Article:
"A Psalm of David; a true song," is the import of the title, thus describing the tone that prevails throughout.
Possibly (as some thing) it was composed at Passover time, when the sheaf of first fruits of barley harvest used to be offered.
Every note in this song tells the feeling of a happy soul reviewing the past, and seeing mercy abounding then and now. Messiah and his redeemed ones - the Lamb and his 144,00 - might sing it on their Mount Zion, and we may sing it now.
The Head leads the choice, and this is the substance of the song - "O God, praise is thine!" such praise as leaves the worshipper "silent," because the theme is too great for his harp to handle.
"To you belongs silent-praise;" praise without any tumult (Alexander.) It was been said, "The most intense feeling is the most calm, being condensed by repression." And Hooker says of the prayer, "The very silence which our unworthiness puts us into does itself make request for us, and that in the confidence of his grace. Looking inward, we are stricken dumb; looking upward, we speak and prevail" (v48,4). Horsley renders it, "Upon you is the repose of prayer."
Now is the vow performed to you! "O Hearer of Prayer, to you (yes, even as far as to You), the Holiest of all, all flesh are coming now."
Our iniquities (iniquities which have been imputed to our Head) once prevailed against us (as Gen 7:24) like the waters of the deluge, surmounting the highest hills; but you purge them away, and we sing, "Blessed is the man whom you cause to approach to you as a priest" (Num 16:8). Yes, blessed indeed for he shall dwell in your courts, and there be satisfied with good; your house, your holy place yielding him its heavenly stores.
When we cried to you, terrible things (thing of such surpassing glory and majesty as spread awe around) were your answer.
You were God of salvation, displaying your grace in such a way as to draw the confidence of all ends of earth. Creator, too, setting fast the mountains! And God of providence, stilling the raging waves of the most tumultuous sea, and by your wonderful signs (tokens) causing distant lands, the lands of the setting and rising sun, the east and the west, to fear and to rejoice.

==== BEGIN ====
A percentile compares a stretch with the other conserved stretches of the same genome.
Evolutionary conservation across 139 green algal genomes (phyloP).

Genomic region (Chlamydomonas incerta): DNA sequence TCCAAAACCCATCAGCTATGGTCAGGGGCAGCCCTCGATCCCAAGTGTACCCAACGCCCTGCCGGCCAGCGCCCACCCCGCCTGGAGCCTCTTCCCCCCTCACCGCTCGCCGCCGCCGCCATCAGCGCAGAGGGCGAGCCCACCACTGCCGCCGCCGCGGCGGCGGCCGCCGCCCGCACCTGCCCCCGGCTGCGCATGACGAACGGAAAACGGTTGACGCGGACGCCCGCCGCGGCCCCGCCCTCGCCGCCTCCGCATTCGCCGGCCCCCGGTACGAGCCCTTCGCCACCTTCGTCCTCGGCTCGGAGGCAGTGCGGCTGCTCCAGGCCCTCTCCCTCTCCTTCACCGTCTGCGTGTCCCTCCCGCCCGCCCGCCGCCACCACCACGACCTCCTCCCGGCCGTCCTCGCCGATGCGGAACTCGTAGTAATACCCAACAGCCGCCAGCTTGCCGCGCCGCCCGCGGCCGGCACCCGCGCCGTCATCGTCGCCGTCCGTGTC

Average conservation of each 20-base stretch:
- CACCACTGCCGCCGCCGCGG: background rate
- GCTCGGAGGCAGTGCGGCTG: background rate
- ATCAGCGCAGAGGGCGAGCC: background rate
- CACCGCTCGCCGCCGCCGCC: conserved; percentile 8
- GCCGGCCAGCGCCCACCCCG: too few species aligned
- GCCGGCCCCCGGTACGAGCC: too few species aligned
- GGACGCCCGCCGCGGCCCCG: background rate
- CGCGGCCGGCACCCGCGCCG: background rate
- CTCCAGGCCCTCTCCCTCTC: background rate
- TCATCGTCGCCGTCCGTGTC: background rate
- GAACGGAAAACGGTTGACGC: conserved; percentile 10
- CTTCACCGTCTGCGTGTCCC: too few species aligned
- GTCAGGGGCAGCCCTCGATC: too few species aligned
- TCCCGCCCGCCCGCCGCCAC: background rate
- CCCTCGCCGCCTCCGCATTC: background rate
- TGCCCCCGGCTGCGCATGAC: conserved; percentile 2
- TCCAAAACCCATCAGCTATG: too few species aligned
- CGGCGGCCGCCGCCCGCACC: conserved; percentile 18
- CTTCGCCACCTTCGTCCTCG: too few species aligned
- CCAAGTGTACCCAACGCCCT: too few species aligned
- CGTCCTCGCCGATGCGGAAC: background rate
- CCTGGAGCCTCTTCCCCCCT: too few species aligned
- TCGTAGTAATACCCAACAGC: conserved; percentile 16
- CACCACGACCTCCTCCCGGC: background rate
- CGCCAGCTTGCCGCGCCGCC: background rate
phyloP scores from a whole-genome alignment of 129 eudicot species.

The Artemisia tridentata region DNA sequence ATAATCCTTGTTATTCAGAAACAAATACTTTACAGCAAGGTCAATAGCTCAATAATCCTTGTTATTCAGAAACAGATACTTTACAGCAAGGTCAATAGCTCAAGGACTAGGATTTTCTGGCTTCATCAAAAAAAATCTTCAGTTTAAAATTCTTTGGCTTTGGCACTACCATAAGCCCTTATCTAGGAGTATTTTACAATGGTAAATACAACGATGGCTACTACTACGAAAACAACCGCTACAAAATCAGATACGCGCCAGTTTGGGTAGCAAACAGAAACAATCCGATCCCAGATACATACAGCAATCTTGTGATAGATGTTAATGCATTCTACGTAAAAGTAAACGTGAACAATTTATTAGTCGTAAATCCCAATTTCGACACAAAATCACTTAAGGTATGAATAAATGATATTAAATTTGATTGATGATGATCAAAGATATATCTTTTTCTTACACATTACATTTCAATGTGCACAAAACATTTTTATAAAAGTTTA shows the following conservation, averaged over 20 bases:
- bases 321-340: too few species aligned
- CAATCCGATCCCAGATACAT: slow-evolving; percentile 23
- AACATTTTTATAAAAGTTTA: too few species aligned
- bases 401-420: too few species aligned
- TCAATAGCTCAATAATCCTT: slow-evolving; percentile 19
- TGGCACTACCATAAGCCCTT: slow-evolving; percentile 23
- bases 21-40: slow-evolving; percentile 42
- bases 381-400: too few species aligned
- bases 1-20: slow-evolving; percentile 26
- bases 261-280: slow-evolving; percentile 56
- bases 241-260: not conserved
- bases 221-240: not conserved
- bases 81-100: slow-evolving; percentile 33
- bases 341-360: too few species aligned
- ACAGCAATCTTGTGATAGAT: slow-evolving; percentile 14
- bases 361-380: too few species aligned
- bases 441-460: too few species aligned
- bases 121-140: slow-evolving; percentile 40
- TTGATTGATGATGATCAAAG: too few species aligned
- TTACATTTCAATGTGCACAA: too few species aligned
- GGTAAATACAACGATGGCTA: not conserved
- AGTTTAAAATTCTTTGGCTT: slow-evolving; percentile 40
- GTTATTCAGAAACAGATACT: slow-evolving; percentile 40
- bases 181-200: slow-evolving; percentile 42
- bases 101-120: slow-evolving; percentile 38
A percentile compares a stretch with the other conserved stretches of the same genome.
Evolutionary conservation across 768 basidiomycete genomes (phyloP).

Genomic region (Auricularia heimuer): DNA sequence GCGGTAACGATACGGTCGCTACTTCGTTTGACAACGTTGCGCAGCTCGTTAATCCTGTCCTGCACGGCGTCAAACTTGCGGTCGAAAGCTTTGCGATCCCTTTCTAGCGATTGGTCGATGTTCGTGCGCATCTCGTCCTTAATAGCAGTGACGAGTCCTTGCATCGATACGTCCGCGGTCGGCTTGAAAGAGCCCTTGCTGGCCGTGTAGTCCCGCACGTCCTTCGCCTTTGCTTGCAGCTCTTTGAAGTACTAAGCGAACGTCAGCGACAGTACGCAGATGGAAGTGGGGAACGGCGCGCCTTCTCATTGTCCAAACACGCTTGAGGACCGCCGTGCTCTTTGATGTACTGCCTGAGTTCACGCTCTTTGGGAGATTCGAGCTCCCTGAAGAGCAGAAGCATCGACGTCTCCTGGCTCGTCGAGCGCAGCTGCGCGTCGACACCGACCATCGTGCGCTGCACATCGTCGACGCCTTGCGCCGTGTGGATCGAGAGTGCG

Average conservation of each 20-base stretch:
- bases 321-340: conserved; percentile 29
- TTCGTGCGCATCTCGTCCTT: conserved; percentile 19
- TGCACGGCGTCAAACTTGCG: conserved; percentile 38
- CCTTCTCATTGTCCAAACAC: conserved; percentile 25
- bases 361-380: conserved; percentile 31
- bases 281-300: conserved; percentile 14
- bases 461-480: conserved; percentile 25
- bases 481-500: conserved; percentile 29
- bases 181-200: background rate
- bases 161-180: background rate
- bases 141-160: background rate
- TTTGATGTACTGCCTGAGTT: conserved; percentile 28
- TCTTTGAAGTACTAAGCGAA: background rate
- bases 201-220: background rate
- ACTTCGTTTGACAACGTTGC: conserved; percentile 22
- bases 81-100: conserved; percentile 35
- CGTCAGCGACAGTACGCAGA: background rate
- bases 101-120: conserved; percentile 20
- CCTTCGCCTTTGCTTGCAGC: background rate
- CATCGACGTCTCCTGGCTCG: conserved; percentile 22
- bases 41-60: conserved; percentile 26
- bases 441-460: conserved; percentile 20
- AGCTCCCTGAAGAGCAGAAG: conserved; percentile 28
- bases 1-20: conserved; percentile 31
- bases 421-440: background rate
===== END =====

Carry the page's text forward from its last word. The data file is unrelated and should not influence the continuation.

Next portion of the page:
And now let us sing together of the crowning act of all, displaying grace, creation, and providence in one - your dealings with this Earth, which you will renew into paradise.
Once we sang, "What is man that you visited him?" and now we sing "You visit his dwelling place, and make it teem with plenty!" Yes, "You have the earth under your care, and water it."
"The fountain of God has plenty of waters" (Hengstenberg)
You prepare (Horsley, make sure) their corn, for you have prepared!" (v9)
What a table spread with abundance is that once barren earth! It is "thus you deal as God, with infinite liberality." The soaking rain descends on her furrowed fields.
"You lay down its ploughed fields;
You moisten it with showers;
You bless the springing up/
You have crowned the year, so as to make it a year of goodness;
Your chariot-wheels drop fatness.
They drop on the wilderness which has pastures now (meadow-lands);
The hills are girded with gladness."
What a changed world! And every season we see some thing of this exhibited. But the yearly return of spring and summer after winter is an emblem of Earth's summer day, when it shall be renewed. Then, even more than now, it shall be sung:
"The pastures are clad with flocks;
The valleys are covered over with corn.
They shout for job! they break out into song!"
Who does not seem, in reading this majestic Psalm, to hear the very melody that issues from the happy people of that New Earth? Originally it may have been sung as a "Psalm of David, a lively song," at a Feast of Tabernacles, when Israel's happy land and prosperous tribes furnished a scene that naturally suggested the future days of a renewed earth - earth's golden age returned.
It is, however, on a much higher key than this; it is a Song of the Lamb, while he leads his glorified ones to fountains of living water, and shows them their old world presenting at length a counterpart to heaven - all paradise again, and better than paradise.
Is it not then, Prayers exchanged for praises because of blessings showered on Earth!